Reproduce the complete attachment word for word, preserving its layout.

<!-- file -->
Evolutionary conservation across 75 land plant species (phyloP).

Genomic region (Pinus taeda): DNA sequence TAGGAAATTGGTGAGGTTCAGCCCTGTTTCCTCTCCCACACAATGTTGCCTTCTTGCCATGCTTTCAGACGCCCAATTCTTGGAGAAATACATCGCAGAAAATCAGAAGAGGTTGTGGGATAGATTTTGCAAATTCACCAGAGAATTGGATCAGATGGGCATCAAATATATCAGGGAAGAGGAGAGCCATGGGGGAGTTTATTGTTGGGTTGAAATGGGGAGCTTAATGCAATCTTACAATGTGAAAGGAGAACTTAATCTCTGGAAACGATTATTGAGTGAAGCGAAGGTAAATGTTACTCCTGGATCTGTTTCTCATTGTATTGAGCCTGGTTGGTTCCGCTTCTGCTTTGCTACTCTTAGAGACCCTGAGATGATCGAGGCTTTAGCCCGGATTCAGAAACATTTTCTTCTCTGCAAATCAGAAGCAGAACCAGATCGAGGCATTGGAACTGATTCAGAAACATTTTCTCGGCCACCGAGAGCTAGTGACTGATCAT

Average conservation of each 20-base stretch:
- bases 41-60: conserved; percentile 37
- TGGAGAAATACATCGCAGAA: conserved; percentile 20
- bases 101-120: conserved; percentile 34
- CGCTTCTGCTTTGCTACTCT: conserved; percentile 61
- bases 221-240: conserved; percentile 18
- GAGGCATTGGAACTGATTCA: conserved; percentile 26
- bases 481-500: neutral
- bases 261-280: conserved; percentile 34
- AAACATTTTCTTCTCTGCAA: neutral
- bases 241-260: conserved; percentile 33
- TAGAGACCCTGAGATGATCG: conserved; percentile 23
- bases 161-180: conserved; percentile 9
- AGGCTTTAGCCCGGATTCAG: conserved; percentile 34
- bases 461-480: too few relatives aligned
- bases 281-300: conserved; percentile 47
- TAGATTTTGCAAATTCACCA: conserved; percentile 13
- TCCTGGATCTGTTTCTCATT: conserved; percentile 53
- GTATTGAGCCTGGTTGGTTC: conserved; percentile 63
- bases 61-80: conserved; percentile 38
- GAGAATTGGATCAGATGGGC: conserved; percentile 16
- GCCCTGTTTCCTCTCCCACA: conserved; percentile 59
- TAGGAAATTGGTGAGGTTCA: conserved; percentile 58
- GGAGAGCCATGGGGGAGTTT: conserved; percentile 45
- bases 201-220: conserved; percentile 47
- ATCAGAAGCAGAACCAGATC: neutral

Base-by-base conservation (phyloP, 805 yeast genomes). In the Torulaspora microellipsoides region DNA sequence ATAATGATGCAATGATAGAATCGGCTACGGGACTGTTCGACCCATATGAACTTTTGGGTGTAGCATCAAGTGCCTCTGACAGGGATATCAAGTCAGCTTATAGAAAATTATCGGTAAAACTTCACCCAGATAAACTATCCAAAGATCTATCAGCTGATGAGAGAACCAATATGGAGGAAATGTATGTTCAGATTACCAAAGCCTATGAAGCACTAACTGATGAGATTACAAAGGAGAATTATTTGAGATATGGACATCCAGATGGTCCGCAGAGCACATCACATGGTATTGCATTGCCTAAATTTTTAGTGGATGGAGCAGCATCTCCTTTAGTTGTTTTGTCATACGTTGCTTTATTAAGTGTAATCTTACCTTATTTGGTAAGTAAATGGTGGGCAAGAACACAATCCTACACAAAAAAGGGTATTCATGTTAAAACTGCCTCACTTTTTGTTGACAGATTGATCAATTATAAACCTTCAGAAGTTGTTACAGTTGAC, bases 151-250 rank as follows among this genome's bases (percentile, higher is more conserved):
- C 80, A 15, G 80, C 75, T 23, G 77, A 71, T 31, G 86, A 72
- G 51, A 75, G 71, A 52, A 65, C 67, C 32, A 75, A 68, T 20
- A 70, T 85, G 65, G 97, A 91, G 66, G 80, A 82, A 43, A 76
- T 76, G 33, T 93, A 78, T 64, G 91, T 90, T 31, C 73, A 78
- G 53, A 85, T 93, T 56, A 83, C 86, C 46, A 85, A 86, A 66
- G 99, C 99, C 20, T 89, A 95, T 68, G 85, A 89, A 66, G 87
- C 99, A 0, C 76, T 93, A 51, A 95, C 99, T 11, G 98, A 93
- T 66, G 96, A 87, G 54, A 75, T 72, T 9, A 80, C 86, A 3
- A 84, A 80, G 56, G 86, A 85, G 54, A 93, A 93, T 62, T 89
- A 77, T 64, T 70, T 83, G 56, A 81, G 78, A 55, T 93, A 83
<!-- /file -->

Evolutionary conservation across 75 land plant species (phyloP).

Genomic region (Pinus taeda): DNA sequence TAGGAAATTGGTGAGGTTCAGCCCTGTTTCCTCTCCCACACAATGTTGCCTTCTTGCCATGCTTTCAGACGCCCAATTCTTGGAGAAATACATCGCAGAAAATCAGAAGAGGTTGTGGGATAGATTTTGCAAATTCACCAGAGAATTGGATCAGATGGGCATCAAATATATCAGGGAAGAGGAGAGCCATGGGGGAGTTTATTGTTGGGTTGAAATGGGGAGCTTAATGCAATCTTACAATGTGAAAGGAGAACTTAATCTCTGGAAACGATTATTGAGTGAAGCGAAGGTAAATGTTACTCCTGGATCTGTTTCTCATTGTATTGAGCCTGGTTGGTTCCGCTTCTGCTTTGCTACTCTTAGAGACCCTGAGATGATCGAGGCTTTAGCCCGGATTCAGAAACATTTTCTTCTCTGCAAATCAGAAGCAGAACCAGATCGAGGCATTGGAACTGATTCAGAAACATTTTCTCGGCCACCGAGAGCTAGTGACTGATCAT

Average conservation of each 20-base stretch:
- bases 41-60: conserved; percentile 37
- TGGAGAAATACATCGCAGAA: conserved; percentile 20
- bases 101-120: conserved; percentile 34
- CGCTTCTGCTTTGCTACTCT: conserved; percentile 61
- bases 221-240: conserved; percentile 18
- GAGGCATTGGAACTGATTCA: conserved; percentile 26
- bases 481-500: neutral
- bases 261-280: conserved; percentile 34
- AAACATTTTCTTCTCTGCAA: neutral
- bases 241-260: conserved; percentile 33
- TAGAGACCCTGAGATGATCG: conserved; percentile 23
- bases 161-180: conserved; percentile 9
- AGGCTTTAGCCCGGATTCAG: conserved; percentile 34
- bases 461-480: too few relatives aligned
- bases 281-300: conserved; percentile 47
- TAGATTTTGCAAATTCACCA: conserved; percentile 13
- TCCTGGATCTGTTTCTCATT: conserved; percentile 53
- GTATTGAGCCTGGTTGGTTC: conserved; percentile 63
- bases 61-80: conserved; percentile 38
- GAGAATTGGATCAGATGGGC: conserved; percentile 16
- GCCCTGTTTCCTCTCCCACA: conserved; percentile 59
- TAGGAAATTGGTGAGGTTCA: conserved; percentile 58
- GGAGAGCCATGGGGGAGTTT: conserved; percentile 45
- bases 201-220: conserved; percentile 47
- ATCAGAAGCAGAACCAGATC: neutral

Base-by-base conservation (phyloP, 805 yeast genomes). In the Torulaspora microellipsoides region DNA sequence ATAATGATGCAATGATAGAATCGGCTACGGGACTGTTCGACCCATATGAACTTTTGGGTGTAGCATCAAGTGCCTCTGACAGGGATATCAAGTCAGCTTATAGAAAATTATCGGTAAAACTTCACCCAGATAAACTATCCAAAGATCTATCAGCTGATGAGAGAACCAATATGGAGGAAATGTATGTTCAGATTACCAAAGCCTATGAAGCACTAACTGATGAGATTACAAAGGAGAATTATTTGAGATATGGACATCCAGATGGTCCGCAGAGCACATCACATGGTATTGCATTGCCTAAATTTTTAGTGGATGGAGCAGCATCTCCTTTAGTTGTTTTGTCATACGTTGCTTTATTAAGTGTAATCTTACCTTATTTGGTAAGTAAATGGTGGGCAAGAACACAATCCTACACAAAAAAGGGTATTCATGTTAAAACTGCCTCACTTTTTGTTGACAGATTGATCAATTATAAACCTTCAGAAGTTGTTACAGTTGAC, bases 151-250 rank as follows among this genome's bases (percentile, higher is more conserved):
- C 80, A 15, G 80, C 75, T 23, G 77, A 71, T 31, G 86, A 72
- G 51, A 75, G 71, A 52, A 65, C 67, C 32, A 75, A 68, T 20
- A 70, T 85, G 65, G 97, A 91, G 66, G 80, A 82, A 43, A 76
- T 76, G 33, T 93, A 78, T 64, G 91, T 90, T 31, C 73, A 78
- G 53, A 85, T 93, T 56, A 83, C 86, C 46, A 85, A 86, A 66
- G 99, C 99, C 20, T 89, A 95, T 68, G 85, A 89, A 66, G 87
- C 99, A 0, C 76, T 93, A 51, A 95, C 99, T 11, G 98, A 93
- T 66, G 96, A 87, G 54, A 75, T 72, T 9, A 80, C 86, A 3
- A 84, A 80, G 56, G 86, A 85, G 54, A 93, A 93, T 62, T 89
- A 77, T 64, T 70, T 83, G 56, A 81, G 78, A 55, T 93, A 83